It has been a rough couple of months for bitcoins.
In October, the U.S. government shut down the Silk Road website, where bitcoins were being used to purchase illegal drugs. Then in early November a researcher at Cornell University published a paper asserting that the virtual currency is broken -- that is, that the system of difficult algorithms that one must solve to obtain bitcoins might be successfully exploited by a group of sufficiently clever and selfish bitcoin miners.
Next came the U.S. Senate hearings aimed at discovering whether these so-called crypto-currencies are a tool for drug dealers and money launderers to do business beyond official scrutiny. And now, just in time for the holiday shopping season, comes the disclosure that the Bitcoin Internet Payment System -- or BIPS -- has been hacked. Customers lost the equivalent of about $1 million in bitcoins.
Hacking BIPS isn't like stealing from a virtual bank run by an Australian teenager. According to its website, BIPS is "the premier bitcoin service provider," helping to facilitate bitcoin use even in the brick-and-mortar world.
Bitcoins are mined by solving algorithms that were posted on the Internet five years ago by a programmer or group of programmers using the pseudonym Satoshi Nakamoto. Successful miners earn a certain number of bitcoins. The rate of bitcoin distribution automatically slows over time, so that the currency cannot be inflated. In fact, the total number of bitcoins is capped at 21 million.
Bitcoins may or may not be money -- economists differ on whether they are in sufficiently widespread use to constitute a medium of exchange -- but they are plainly a valuable asset. Like other assets, they will have value as long as people want them.
And right now, bitcoins are hot. Very hot. The bitcoin market has shrugged off this bad news, recently hitting a high of more than $1,000 -- a considerable feat given that less than a year ago, a single bitcoin was worth about $13. One of the reasons digital thieves risk breaking into virtual vaults is that the value of bitcoins keeps rising.
Certainly bitcoins have captured the imagination of the news media. Consider the excitement over the first bitcoin ATM, installed in a Vancouver coffee shop, or the front-page Wall Street Journal story about a couple who traveled the world using only bitcoins.
At the same time, there have been lurid stories about how easily drug dealers and money launderers can manipulate the anonymity of the bitcoin for their own purposes. Yet the U.S. government's takedown of Silk Road suggests that hiding in the bitcoin system isn't as easy as it looks. "It is not in fact anonymous," says Assistant Attorney General Mythili Raman. "It is not immune from investigation."
If bitcoins are to have a future, the selling point can't be anonymity -- a characteristic sure to draw increasing government scrutiny. The selling points will have to be security and convenience.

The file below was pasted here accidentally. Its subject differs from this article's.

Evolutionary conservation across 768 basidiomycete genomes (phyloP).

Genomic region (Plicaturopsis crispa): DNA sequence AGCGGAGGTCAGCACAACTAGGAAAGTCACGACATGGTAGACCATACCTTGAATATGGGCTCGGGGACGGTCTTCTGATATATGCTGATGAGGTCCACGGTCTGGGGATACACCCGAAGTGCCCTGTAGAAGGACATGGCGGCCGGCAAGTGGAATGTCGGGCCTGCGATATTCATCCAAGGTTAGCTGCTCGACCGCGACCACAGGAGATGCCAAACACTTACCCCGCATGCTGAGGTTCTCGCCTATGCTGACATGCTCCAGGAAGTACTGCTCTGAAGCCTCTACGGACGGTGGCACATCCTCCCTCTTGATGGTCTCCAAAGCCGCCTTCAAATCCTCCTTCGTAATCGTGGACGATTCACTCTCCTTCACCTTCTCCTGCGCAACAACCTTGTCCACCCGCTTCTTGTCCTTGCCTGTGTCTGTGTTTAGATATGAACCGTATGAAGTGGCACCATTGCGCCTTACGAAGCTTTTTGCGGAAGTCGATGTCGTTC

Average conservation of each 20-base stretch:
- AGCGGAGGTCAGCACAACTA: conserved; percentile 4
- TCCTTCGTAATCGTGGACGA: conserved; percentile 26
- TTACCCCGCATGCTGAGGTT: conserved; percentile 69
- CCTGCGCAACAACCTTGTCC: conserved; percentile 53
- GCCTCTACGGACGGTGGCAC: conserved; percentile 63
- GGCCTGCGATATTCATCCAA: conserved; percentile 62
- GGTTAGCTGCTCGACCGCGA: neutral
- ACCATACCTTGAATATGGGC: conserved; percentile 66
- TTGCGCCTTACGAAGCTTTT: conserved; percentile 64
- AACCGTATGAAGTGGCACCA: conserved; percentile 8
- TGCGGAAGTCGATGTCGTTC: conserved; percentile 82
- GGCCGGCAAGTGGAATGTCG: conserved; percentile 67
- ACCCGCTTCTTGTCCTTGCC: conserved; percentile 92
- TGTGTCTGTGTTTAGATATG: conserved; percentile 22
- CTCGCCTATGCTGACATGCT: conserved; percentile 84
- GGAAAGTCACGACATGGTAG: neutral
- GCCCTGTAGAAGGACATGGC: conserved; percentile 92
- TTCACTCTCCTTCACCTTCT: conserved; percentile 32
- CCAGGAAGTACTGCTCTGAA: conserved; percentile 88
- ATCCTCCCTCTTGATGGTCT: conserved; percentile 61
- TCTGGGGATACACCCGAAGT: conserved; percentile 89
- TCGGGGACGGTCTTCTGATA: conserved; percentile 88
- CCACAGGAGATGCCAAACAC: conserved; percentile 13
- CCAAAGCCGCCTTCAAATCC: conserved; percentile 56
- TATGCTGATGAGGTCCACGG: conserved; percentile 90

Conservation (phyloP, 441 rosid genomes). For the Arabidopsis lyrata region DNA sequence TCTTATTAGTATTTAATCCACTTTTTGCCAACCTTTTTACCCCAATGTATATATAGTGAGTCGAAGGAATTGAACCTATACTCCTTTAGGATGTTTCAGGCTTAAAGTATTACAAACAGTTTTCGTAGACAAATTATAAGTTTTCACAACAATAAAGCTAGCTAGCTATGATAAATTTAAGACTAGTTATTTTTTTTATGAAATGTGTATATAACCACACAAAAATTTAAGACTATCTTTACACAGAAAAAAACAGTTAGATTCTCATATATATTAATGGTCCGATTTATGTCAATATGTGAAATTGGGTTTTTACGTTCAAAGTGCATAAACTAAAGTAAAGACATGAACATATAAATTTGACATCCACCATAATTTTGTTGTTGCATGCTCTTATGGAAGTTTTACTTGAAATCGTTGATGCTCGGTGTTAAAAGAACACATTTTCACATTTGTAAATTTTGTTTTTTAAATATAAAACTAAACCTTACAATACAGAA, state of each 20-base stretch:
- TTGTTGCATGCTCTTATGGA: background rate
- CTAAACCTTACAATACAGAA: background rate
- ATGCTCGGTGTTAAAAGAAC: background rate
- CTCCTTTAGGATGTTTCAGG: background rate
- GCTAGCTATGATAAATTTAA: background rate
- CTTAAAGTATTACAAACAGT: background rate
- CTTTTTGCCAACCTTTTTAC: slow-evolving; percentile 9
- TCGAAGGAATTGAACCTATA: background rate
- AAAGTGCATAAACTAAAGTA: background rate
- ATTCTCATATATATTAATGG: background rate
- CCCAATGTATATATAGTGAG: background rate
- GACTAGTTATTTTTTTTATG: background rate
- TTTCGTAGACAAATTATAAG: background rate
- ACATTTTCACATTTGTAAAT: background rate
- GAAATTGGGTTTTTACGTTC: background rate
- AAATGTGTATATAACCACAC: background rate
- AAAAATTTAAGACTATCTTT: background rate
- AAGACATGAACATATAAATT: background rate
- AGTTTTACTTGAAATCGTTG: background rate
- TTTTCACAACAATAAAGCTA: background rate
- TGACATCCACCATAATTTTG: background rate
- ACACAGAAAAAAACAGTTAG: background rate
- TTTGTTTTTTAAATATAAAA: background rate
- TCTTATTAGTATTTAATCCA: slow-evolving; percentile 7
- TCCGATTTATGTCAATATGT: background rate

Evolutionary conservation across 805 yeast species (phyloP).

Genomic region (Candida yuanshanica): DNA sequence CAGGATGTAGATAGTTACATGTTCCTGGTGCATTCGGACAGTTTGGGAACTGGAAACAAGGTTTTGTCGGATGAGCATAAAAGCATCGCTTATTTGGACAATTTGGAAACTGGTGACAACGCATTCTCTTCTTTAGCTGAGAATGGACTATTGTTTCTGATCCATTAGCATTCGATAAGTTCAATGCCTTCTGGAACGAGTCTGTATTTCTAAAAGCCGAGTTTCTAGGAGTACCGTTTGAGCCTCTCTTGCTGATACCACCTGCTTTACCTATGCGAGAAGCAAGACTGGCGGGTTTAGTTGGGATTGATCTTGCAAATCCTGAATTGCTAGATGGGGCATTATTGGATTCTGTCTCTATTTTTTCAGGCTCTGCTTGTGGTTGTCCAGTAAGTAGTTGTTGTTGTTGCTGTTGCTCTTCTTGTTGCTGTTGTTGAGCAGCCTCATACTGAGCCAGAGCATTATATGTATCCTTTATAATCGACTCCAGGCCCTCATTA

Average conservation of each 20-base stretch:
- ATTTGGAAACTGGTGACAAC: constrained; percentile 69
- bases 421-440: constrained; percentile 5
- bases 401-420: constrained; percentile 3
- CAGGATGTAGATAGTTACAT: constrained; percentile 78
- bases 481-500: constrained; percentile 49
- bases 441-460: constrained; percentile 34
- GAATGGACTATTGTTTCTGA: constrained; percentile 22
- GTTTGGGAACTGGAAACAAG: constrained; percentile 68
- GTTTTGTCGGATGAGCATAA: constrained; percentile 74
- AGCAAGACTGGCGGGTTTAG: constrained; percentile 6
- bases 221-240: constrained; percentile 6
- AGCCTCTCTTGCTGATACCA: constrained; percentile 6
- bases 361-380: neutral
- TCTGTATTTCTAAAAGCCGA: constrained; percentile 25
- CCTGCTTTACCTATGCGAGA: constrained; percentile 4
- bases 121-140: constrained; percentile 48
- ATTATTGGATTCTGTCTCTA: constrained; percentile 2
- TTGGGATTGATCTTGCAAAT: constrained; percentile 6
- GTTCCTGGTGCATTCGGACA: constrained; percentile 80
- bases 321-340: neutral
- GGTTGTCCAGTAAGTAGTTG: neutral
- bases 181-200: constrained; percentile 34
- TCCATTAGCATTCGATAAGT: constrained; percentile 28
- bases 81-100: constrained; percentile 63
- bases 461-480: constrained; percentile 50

The concepts are not unrelated. A principal knock on bitcoins has been the claim that they are inherently insecure. The principal defense has been that they are as secure as "real" currency. Both can be lost or stolen. And, as bitcoin supporters like to point out, most of the cases of hacking involve individuals who have followed poor password security procedures -- the sort of carelessness that would cause you equal trouble with your dollar-denominated online banking account.
The trouble for the crypto-currencies is that being as safe as other forms of currency isn't enough. Precisely because bitcoins are new and feel peculiar to a world raised on the notion that governments control the supply of money, bitcoins will probably enter widespread use only when their advocates can credibly argue that the virtual currency has advantages other than anonymity over the real thing.
As people come to believe that bitcoins are secure, they will be more willing to use them, and the demand will stimulate a supply of sellers of goods and services who will accept them. Once acceptance becomes sufficiently widespread, the debate over whether bitcoins are money will be over.
Maybe the crypto-currencies are a fad or a bubble. Maybe governments and financial institutions, furious about the competition, will take steps to destroy them.
I hope that bitcoins make it. To be sure, they aren't without flaw. They appeal nevertheless to my libertarian side, because they challenge the control of money by governments that too often see inflation and deflation as instruments of policy. The virtual currencies suggest the possibility of a future in which networks of individuals can make transactions for their own interests, not beyond the reach of government scrutiny but beyond the reach of government manipulation.
On this note, let's give the last word to the economist Pippa Malmgren, explaining in a recent online symposium why she believes that bitcoins are already money: "Money becomes real when people have faith in it. Governments have no monopoly on that, which is why they spend a lot of time putting many symbols of faith and trust on the currency from pictures of sovereigns like the queen or the president to hidden symbols of power like pyramids and seals. They would not need to if it stood on its own. Faith can be earned and it can be lost. The problem with bitcoin is that people are afraid a power outage or a hacker or bad management could erode or destroy the value of a bitcoin. But, then again, governments are doing their best to erode confidence in fiat money, too."
Stephen L. Carter is a Bloomberg View columnist and a professor of law at Yale University. He is the author of "The Violence of Peace: America's Wars in the Age of Obama" and the novel "The Impeachment of Abraham Lincoln."